Next year’s election will be the first time a statewide election will be done by mail.

Lawmakers met with elections officials Wednesday to see how the process is going.

Officials say it will save taxpayers money. But there are still concerns about fraud and whether the state can pull this off without a glitch.

Lawmakers and elections officials say mail in voting is easier and are hoping it will increase voter turnout. They say it should also save the state $750,000.

There will only be eight polling precincts open statewide, so people can still vote in person or drop off their ballots at one of the eight sites.

Every registered voter will receive a ballot 18 days before election day. So it’s important for voters to update their mailing address with the Office of Elections.

“What we are asking voters to do now is if you move, something changes with your registration status, please update your registration because ballots are not forwardable. If you moved and you put in a change of address form, that ballot will come back to us and we’ll start the federal process to flag your address,” said Chief Election Officer Scott Nago.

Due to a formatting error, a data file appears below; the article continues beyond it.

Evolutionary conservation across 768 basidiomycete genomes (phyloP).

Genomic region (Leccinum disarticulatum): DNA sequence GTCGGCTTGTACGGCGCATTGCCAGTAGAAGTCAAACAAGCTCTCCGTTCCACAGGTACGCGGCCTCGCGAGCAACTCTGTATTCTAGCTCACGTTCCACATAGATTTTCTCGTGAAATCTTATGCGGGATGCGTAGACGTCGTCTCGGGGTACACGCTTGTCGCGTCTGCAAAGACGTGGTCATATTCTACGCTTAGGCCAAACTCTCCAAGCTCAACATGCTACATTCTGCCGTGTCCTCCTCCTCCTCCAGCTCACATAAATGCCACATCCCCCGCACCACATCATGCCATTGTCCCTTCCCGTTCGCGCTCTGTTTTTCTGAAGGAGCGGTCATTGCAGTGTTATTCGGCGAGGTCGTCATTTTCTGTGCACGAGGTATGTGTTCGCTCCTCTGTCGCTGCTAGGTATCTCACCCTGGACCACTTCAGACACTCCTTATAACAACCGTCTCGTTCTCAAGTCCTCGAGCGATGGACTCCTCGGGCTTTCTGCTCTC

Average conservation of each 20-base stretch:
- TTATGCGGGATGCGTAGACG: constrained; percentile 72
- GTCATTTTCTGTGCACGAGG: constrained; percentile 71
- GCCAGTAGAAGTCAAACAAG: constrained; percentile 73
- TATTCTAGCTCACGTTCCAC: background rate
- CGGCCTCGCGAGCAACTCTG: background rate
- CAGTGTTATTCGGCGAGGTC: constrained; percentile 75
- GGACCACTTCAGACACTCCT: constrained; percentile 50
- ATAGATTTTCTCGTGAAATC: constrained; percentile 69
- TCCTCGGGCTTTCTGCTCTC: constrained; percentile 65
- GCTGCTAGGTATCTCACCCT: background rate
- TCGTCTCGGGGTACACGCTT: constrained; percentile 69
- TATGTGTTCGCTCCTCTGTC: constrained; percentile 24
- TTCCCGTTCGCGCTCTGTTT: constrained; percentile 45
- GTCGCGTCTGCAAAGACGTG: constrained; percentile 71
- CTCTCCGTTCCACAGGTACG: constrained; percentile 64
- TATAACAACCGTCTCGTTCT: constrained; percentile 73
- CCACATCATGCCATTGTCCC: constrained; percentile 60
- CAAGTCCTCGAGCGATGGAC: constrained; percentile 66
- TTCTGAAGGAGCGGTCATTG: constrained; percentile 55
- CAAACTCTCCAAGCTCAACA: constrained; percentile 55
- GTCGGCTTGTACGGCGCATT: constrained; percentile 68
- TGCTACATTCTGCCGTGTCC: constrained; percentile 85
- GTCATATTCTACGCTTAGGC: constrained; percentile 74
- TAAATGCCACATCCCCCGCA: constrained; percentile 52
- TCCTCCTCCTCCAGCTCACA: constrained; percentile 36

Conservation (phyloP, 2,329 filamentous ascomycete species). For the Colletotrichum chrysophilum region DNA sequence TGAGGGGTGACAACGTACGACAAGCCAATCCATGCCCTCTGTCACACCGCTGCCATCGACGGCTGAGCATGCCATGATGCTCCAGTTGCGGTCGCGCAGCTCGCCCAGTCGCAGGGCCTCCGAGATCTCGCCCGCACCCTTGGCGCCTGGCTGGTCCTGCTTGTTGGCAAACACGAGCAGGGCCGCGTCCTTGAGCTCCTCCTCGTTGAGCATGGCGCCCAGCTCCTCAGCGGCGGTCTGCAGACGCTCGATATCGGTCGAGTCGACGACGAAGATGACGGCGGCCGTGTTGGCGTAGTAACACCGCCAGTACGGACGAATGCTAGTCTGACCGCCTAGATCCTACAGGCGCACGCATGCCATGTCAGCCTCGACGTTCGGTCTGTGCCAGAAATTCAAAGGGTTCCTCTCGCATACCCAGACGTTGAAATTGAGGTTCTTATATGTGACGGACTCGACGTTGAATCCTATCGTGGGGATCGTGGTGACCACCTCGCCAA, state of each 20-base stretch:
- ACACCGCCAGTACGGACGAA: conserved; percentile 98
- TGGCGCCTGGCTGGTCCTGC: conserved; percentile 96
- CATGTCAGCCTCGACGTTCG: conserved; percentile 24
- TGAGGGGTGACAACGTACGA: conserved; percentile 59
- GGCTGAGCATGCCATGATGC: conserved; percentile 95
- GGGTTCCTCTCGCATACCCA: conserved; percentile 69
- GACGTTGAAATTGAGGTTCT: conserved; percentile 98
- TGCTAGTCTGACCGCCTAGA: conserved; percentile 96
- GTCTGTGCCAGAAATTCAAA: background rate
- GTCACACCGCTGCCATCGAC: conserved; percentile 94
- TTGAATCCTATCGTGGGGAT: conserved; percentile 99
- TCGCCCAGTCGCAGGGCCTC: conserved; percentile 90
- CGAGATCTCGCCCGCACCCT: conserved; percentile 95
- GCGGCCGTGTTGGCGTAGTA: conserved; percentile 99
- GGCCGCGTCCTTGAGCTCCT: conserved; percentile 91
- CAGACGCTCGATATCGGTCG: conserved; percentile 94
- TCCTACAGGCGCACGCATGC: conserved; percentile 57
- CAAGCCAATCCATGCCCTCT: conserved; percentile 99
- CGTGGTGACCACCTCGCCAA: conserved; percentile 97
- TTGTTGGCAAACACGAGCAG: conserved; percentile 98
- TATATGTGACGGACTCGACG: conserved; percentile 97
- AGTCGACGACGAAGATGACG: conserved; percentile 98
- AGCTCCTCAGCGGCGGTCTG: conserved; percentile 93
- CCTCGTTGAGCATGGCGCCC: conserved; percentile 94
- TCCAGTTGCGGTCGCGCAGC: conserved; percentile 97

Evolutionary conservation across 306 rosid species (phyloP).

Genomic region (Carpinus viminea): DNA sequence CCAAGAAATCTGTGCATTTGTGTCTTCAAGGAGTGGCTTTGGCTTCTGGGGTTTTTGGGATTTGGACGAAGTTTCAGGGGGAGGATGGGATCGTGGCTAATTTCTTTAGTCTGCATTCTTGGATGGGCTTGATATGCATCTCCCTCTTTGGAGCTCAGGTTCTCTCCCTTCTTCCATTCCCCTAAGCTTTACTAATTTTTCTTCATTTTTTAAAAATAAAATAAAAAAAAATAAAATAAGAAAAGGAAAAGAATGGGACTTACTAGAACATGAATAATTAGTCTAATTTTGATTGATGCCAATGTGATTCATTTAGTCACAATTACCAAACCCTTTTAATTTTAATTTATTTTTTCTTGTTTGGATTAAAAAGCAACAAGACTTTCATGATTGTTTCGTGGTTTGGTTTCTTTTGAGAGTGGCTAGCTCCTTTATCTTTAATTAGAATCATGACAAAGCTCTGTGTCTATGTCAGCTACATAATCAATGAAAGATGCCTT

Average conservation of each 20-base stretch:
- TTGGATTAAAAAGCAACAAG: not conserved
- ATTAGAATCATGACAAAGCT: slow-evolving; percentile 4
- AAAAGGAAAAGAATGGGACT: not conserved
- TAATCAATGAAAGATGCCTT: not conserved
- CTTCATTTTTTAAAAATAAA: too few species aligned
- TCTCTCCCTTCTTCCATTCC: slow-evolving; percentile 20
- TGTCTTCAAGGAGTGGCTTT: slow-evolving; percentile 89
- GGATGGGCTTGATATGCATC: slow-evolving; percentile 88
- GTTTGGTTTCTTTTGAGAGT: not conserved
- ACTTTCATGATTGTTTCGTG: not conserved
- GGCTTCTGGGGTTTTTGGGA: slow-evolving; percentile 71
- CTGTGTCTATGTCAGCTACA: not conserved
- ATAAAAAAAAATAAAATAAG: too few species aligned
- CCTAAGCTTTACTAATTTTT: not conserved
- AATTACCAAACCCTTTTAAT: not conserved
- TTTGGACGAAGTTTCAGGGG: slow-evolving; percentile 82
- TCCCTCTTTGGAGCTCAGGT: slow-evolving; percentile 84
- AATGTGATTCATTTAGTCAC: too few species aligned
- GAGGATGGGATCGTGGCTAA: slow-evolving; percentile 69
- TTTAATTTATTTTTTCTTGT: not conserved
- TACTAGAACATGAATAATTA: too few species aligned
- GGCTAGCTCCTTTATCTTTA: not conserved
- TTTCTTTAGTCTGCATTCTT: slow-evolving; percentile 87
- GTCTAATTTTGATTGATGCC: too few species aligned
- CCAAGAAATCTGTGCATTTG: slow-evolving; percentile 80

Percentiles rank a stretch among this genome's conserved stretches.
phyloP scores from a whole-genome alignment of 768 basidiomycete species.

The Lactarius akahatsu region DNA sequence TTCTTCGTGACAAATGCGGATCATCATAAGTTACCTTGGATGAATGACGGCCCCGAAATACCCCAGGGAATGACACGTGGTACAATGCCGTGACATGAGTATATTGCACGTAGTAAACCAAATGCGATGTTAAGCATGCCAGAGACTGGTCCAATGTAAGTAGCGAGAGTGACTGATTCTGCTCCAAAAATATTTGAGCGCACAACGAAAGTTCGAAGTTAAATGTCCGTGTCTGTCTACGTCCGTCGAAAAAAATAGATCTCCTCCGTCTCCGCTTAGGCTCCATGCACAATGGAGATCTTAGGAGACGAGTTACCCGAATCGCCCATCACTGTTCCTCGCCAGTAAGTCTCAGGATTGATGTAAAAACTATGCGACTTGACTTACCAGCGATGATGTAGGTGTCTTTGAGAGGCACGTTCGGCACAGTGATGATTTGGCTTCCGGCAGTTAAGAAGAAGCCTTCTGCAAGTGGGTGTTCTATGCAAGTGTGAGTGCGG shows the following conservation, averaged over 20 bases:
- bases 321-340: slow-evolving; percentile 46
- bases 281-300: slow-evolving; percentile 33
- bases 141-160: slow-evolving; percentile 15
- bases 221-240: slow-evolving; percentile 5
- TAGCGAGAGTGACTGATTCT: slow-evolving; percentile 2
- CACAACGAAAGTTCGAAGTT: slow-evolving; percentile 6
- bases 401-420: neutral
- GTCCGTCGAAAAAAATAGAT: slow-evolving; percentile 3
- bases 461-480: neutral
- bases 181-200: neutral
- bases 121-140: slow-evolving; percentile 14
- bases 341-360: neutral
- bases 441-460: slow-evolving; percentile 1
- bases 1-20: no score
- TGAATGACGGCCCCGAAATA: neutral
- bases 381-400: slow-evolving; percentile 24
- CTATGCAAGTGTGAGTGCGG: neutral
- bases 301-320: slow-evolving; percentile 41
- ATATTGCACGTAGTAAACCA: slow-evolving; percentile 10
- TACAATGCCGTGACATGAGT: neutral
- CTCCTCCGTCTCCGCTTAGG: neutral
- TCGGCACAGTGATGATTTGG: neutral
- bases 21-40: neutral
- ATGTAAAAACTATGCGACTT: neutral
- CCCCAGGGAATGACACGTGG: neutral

He says there are security measures in place to verify signatures in case someone tries to fill out someone else’s ballot. Security is a concern for many others. Officials gave assurances that they will be addressed.

Voter service centers will be set up 10 business days before election day which will offer same day registration and other voting services. State lawmakers point out that next year’s election may be different from years past, but it should actually be easier not just for voters but also for the Office of Elections.

“Logistically it should actually be easier cause the vast majority of voters already by mail absentee today. So it’s really just expanding that. I think what’s important is that people are aware and educated about changes to come,” Rep. Chris Lee, House Judiciary Committee chairman.

One other change, polling precincts will remain open one hour later, until seven o’clock. The Office of Elections will start a media campaign in April to make sure everyone knows what they need to know.